When looking back on 2020, there were so many lessons that were learned.
My mantra during Covid was pretty simple:
After every recession - there is a rebound.
After every recession - there IS a rebound.
After every recession - there IS a REBOUND.
And that’s where we are today. Many of you have your schools opened — some of
you with restrictions — and then there are places like Florida where we have absolutely no restrictions in our academy.
And it’s time to rebuild.
It’s time to RECRUIT.
Which means it’s time to go pedal to the metal with getting your school back to pre-COVID numbers and beyond. Which is what brings me to this blog today.
One of the things I missed most during 2020 was live events. While virtual events like the Super Show and my 8-Hour Marketing Mastermind Course were amazing, there is nothing like being there in person.
Now that the pandemic is slowing down here in the states, we are seeing more live
by Dave Kovar
In my travels, I get the chance to meet and work with school owners and martial arts professionals from all over the world. I love working with martial artists! Most of the people with whom I interact tend to be optimistic, intelligent and open-minded. However, every now and then I meet someone who makes me pause and say to myself, “Really?” A while back, I met just such a guy.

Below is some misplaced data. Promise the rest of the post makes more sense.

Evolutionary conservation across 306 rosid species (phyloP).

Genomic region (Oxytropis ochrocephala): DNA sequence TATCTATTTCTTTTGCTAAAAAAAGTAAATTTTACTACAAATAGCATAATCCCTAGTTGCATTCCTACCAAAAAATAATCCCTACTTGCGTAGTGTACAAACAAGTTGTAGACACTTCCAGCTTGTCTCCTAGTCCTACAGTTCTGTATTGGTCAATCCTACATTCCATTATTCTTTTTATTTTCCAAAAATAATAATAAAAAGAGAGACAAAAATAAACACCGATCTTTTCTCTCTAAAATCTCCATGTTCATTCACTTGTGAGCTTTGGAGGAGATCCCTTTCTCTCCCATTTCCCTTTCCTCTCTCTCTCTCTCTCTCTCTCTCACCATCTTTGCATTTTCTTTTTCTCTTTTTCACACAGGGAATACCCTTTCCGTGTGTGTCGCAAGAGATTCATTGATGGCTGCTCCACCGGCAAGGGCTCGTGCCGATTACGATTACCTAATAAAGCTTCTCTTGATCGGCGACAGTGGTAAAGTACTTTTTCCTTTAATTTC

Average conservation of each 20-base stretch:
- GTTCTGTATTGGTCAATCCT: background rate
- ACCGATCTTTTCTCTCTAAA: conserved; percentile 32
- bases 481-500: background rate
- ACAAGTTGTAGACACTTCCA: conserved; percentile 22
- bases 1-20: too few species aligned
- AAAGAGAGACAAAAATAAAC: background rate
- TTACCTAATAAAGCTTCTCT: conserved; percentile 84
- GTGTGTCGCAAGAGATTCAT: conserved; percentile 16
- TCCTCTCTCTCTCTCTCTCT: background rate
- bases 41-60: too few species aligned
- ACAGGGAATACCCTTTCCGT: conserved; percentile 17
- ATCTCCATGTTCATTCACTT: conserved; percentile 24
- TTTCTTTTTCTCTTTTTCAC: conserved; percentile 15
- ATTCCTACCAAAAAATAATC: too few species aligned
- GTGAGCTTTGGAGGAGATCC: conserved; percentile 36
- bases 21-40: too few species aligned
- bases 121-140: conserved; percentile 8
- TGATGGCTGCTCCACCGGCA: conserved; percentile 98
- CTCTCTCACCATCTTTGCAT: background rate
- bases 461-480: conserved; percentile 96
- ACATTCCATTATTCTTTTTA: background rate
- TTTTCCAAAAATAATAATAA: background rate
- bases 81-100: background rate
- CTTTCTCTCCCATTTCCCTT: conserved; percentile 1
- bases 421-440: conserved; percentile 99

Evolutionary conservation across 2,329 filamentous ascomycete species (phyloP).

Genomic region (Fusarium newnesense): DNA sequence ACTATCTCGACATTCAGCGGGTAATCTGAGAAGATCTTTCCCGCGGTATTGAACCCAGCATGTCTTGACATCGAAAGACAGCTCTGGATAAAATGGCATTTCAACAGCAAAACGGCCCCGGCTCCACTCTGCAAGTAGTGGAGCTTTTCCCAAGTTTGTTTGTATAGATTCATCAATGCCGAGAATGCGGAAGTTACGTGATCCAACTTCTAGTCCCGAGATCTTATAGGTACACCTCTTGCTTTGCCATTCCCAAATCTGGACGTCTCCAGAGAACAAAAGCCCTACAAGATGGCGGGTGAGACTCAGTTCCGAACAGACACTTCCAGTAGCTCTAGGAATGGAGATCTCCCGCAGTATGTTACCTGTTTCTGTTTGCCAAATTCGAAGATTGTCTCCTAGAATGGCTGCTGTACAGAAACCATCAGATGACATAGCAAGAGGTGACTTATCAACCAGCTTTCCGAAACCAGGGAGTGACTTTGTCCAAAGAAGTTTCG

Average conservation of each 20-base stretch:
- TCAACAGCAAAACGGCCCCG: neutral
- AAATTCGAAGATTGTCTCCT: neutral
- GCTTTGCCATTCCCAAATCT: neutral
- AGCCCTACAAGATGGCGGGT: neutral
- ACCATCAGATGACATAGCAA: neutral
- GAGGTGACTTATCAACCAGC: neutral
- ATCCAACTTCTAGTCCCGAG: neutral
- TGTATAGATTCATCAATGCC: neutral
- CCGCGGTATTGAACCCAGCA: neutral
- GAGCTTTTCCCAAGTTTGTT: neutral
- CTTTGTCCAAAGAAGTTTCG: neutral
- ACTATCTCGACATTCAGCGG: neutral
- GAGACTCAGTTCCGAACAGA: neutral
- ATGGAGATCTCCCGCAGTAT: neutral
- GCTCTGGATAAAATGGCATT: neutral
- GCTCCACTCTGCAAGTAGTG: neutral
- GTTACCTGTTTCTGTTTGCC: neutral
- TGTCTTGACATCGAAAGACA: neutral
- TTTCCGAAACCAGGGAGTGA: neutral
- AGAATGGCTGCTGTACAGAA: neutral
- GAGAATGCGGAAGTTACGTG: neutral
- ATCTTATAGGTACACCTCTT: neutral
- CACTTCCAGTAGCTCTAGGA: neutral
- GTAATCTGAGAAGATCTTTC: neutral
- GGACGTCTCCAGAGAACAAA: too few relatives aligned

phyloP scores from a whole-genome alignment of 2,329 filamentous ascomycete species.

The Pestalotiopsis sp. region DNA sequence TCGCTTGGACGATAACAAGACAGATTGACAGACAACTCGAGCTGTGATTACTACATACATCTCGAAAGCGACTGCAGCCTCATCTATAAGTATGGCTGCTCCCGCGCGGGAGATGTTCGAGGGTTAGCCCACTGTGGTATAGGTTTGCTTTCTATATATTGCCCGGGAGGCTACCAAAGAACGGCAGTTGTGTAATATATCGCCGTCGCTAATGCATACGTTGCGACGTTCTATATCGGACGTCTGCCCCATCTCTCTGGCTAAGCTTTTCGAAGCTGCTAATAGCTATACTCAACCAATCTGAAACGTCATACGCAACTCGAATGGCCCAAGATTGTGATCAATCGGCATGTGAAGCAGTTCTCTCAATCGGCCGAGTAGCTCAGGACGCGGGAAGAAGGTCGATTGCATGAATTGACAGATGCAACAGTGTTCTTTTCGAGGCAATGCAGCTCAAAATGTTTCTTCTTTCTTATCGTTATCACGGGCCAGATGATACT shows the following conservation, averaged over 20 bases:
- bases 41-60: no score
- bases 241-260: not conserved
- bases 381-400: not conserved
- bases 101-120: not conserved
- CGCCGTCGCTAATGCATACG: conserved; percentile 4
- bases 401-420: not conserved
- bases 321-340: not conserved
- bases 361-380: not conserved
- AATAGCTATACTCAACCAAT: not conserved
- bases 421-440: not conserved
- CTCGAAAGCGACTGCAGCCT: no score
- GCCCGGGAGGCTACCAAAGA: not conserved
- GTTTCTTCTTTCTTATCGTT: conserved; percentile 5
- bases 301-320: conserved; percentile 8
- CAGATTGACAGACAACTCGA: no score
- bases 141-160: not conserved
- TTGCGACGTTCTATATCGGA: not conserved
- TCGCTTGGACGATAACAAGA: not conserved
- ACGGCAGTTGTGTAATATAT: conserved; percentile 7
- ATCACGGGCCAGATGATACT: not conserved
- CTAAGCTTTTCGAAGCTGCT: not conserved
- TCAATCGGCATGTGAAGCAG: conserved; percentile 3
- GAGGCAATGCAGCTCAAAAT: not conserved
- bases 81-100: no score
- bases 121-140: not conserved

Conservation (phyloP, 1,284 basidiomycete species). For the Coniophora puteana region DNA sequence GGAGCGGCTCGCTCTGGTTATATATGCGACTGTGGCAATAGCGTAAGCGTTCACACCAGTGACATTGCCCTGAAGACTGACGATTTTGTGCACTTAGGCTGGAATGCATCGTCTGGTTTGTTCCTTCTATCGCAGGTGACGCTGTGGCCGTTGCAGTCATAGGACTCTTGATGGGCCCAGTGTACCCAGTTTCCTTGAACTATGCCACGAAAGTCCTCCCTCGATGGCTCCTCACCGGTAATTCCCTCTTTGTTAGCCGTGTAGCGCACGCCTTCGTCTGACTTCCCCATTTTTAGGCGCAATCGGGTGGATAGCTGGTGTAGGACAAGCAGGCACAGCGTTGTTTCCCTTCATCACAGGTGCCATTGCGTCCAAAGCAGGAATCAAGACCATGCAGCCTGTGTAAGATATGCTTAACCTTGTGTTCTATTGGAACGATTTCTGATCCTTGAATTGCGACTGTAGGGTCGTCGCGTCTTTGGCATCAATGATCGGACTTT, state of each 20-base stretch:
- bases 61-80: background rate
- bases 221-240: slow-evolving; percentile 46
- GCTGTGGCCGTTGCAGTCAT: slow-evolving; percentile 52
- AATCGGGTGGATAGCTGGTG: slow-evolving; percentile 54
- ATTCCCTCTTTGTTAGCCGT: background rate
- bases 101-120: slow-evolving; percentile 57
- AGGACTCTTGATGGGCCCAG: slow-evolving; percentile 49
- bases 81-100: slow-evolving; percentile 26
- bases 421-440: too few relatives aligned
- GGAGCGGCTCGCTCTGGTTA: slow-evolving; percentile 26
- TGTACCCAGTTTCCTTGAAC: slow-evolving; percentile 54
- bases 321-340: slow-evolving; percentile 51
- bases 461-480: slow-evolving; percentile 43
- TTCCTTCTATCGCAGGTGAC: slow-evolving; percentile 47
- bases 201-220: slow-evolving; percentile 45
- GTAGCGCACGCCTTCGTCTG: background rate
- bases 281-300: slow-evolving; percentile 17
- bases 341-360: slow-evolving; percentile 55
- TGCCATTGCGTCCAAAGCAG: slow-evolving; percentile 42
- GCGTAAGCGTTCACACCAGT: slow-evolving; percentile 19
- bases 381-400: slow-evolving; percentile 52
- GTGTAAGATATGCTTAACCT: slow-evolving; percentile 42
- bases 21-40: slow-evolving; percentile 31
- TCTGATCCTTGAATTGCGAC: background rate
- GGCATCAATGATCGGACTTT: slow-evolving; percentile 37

I was teaching an Instructor College in a large metropolitan area with an extremely diverse group of instructors. Some had large schools, while others had small schools. Some were master teachers, and others were just starting out. There were representatives from a variety of styles and systems, and all were there to learn and grow — except for this one guy.
You know the type. He sat there all morning, arms crossed, clearly disinterested in anything I or anyone else had to say. I thought that perhaps I was reading him wrong, so during the first break, I approached him...
What do you think of when you hear the word "summer"?
• Do you think of traveling?
• Time at the beach or the pool?
Unfortunately for some school owners, when they hear the word summer, they think:
• Low revenue
• Tons of freezes
• Empty mats
If that’s you, this blog was perfectly crafted with you in mind.
When I first started working with Mr. Metzger, he taught me some marketing gold.
He said, “There are 3 times a year in your school where you have to increase your
Those times are: